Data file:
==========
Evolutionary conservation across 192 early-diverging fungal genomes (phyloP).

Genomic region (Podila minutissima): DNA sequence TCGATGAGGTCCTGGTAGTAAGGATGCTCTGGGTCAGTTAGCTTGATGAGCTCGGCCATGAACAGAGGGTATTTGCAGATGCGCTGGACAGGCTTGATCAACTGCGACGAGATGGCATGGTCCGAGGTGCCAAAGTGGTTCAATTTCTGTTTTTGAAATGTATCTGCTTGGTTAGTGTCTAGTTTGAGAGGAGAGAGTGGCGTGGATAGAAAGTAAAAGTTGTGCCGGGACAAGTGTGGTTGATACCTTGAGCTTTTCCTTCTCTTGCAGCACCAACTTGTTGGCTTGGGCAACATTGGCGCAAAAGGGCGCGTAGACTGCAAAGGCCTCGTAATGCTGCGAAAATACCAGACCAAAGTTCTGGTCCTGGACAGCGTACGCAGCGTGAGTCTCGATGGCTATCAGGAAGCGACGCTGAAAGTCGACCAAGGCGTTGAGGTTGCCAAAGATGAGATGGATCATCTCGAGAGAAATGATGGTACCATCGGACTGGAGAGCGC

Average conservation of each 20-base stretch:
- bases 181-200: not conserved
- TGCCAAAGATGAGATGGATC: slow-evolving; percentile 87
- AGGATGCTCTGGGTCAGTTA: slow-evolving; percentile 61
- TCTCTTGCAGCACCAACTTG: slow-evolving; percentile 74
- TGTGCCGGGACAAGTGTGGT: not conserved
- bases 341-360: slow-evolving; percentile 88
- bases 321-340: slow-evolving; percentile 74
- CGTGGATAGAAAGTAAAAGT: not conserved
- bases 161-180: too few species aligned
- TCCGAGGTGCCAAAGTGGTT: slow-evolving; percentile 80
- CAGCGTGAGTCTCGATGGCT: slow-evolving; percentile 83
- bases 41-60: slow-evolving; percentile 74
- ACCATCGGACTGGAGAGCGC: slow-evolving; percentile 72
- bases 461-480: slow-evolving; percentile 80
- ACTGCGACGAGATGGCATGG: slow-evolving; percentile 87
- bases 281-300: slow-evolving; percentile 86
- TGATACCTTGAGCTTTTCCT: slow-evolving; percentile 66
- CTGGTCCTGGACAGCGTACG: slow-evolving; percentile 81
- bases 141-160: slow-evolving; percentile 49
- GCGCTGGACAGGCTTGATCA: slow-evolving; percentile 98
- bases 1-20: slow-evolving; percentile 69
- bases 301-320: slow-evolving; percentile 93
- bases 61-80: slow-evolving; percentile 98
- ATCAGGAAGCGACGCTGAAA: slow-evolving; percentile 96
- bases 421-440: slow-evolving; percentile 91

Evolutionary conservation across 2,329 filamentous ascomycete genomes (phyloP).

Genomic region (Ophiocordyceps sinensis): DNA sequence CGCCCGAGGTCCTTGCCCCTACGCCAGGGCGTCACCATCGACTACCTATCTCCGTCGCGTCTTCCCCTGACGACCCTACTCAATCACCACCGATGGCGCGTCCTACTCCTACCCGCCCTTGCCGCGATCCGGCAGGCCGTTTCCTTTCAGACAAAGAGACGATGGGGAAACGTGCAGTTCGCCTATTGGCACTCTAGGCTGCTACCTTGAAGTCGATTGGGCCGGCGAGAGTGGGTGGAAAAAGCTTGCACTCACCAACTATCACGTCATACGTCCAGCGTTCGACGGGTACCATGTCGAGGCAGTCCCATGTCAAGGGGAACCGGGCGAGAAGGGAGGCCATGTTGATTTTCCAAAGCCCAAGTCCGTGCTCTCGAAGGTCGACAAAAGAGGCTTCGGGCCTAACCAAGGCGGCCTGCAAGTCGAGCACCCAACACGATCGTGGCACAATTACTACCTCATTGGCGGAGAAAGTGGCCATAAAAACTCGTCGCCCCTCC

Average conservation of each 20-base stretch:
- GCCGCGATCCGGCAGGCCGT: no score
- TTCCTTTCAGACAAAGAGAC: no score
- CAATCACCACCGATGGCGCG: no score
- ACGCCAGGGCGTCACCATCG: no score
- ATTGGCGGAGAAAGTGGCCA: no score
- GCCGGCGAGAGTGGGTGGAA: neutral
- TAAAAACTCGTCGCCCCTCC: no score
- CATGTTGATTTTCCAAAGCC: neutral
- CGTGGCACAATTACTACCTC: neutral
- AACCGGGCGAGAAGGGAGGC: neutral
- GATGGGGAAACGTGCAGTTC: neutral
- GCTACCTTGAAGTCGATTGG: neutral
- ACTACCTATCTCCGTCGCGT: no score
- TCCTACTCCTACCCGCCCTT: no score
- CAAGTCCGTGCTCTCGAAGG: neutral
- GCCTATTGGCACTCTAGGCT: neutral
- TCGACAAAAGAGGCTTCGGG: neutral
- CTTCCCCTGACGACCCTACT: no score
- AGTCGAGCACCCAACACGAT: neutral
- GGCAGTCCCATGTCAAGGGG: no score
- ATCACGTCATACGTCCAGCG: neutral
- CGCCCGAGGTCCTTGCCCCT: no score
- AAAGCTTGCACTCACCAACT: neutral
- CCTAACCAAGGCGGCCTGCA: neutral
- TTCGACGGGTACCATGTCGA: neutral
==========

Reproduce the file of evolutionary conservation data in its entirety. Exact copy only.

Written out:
Evolutionary conservation across 192 early-diverging fungal genomes (phyloP).

Genomic region (Podila minutissima): DNA sequence TCGATGAGGTCCTGGTAGTAAGGATGCTCTGGGTCAGTTAGCTTGATGAGCTCGGCCATGAACAGAGGGTATTTGCAGATGCGCTGGACAGGCTTGATCAACTGCGACGAGATGGCATGGTCCGAGGTGCCAAAGTGGTTCAATTTCTGTTTTTGAAATGTATCTGCTTGGTTAGTGTCTAGTTTGAGAGGAGAGAGTGGCGTGGATAGAAAGTAAAAGTTGTGCCGGGACAAGTGTGGTTGATACCTTGAGCTTTTCCTTCTCTTGCAGCACCAACTTGTTGGCTTGGGCAACATTGGCGCAAAAGGGCGCGTAGACTGCAAAGGCCTCGTAATGCTGCGAAAATACCAGACCAAAGTTCTGGTCCTGGACAGCGTACGCAGCGTGAGTCTCGATGGCTATCAGGAAGCGACGCTGAAAGTCGACCAAGGCGTTGAGGTTGCCAAAGATGAGATGGATCATCTCGAGAGAAATGATGGTACCATCGGACTGGAGAGCGC

Average conservation of each 20-base stretch:
- bases 181-200: not conserved
- TGCCAAAGATGAGATGGATC: slow-evolving; percentile 87
- AGGATGCTCTGGGTCAGTTA: slow-evolving; percentile 61
- TCTCTTGCAGCACCAACTTG: slow-evolving; percentile 74
- TGTGCCGGGACAAGTGTGGT: not conserved
- bases 341-360: slow-evolving; percentile 88
- bases 321-340: slow-evolving; percentile 74
- CGTGGATAGAAAGTAAAAGT: not conserved
- bases 161-180: too few species aligned
- TCCGAGGTGCCAAAGTGGTT: slow-evolving; percentile 80
- CAGCGTGAGTCTCGATGGCT: slow-evolving; percentile 83
- bases 41-60: slow-evolving; percentile 74
- ACCATCGGACTGGAGAGCGC: slow-evolving; percentile 72
- bases 461-480: slow-evolving; percentile 80
- ACTGCGACGAGATGGCATGG: slow-evolving; percentile 87
- bases 281-300: slow-evolving; percentile 86
- TGATACCTTGAGCTTTTCCT: slow-evolving; percentile 66
- CTGGTCCTGGACAGCGTACG: slow-evolving; percentile 81
- bases 141-160: slow-evolving; percentile 49
- GCGCTGGACAGGCTTGATCA: slow-evolving; percentile 98
- bases 1-20: slow-evolving; percentile 69
- bases 301-320: slow-evolving; percentile 93
- bases 61-80: slow-evolving; percentile 98
- ATCAGGAAGCGACGCTGAAA: slow-evolving; percentile 96
- bases 421-440: slow-evolving; percentile 91

Evolutionary conservation across 2,329 filamentous ascomycete genomes (phyloP).

Genomic region (Ophiocordyceps sinensis): DNA sequence CGCCCGAGGTCCTTGCCCCTACGCCAGGGCGTCACCATCGACTACCTATCTCCGTCGCGTCTTCCCCTGACGACCCTACTCAATCACCACCGATGGCGCGTCCTACTCCTACCCGCCCTTGCCGCGATCCGGCAGGCCGTTTCCTTTCAGACAAAGAGACGATGGGGAAACGTGCAGTTCGCCTATTGGCACTCTAGGCTGCTACCTTGAAGTCGATTGGGCCGGCGAGAGTGGGTGGAAAAAGCTTGCACTCACCAACTATCACGTCATACGTCCAGCGTTCGACGGGTACCATGTCGAGGCAGTCCCATGTCAAGGGGAACCGGGCGAGAAGGGAGGCCATGTTGATTTTCCAAAGCCCAAGTCCGTGCTCTCGAAGGTCGACAAAAGAGGCTTCGGGCCTAACCAAGGCGGCCTGCAAGTCGAGCACCCAACACGATCGTGGCACAATTACTACCTCATTGGCGGAGAAAGTGGCCATAAAAACTCGTCGCCCCTCC

Average conservation of each 20-base stretch:
- GCCGCGATCCGGCAGGCCGT: no score
- TTCCTTTCAGACAAAGAGAC: no score
- CAATCACCACCGATGGCGCG: no score
- ACGCCAGGGCGTCACCATCG: no score
- ATTGGCGGAGAAAGTGGCCA: no score
- GCCGGCGAGAGTGGGTGGAA: neutral
- TAAAAACTCGTCGCCCCTCC: no score
- CATGTTGATTTTCCAAAGCC: neutral
- CGTGGCACAATTACTACCTC: neutral
- AACCGGGCGAGAAGGGAGGC: neutral
- GATGGGGAAACGTGCAGTTC: neutral
- GCTACCTTGAAGTCGATTGG: neutral
- ACTACCTATCTCCGTCGCGT: no score
- TCCTACTCCTACCCGCCCTT: no score
- CAAGTCCGTGCTCTCGAAGG: neutral
- GCCTATTGGCACTCTAGGCT: neutral
- TCGACAAAAGAGGCTTCGGG: neutral
- CTTCCCCTGACGACCCTACT: no score
- AGTCGAGCACCCAACACGAT: neutral
- GGCAGTCCCATGTCAAGGGG: no score
- ATCACGTCATACGTCCAGCG: neutral
- CGCCCGAGGTCCTTGCCCCT: no score
- AAAGCTTGCACTCACCAACT: neutral
- CCTAACCAAGGCGGCCTGCA: neutral
- TTCGACGGGTACCATGTCGA: neutral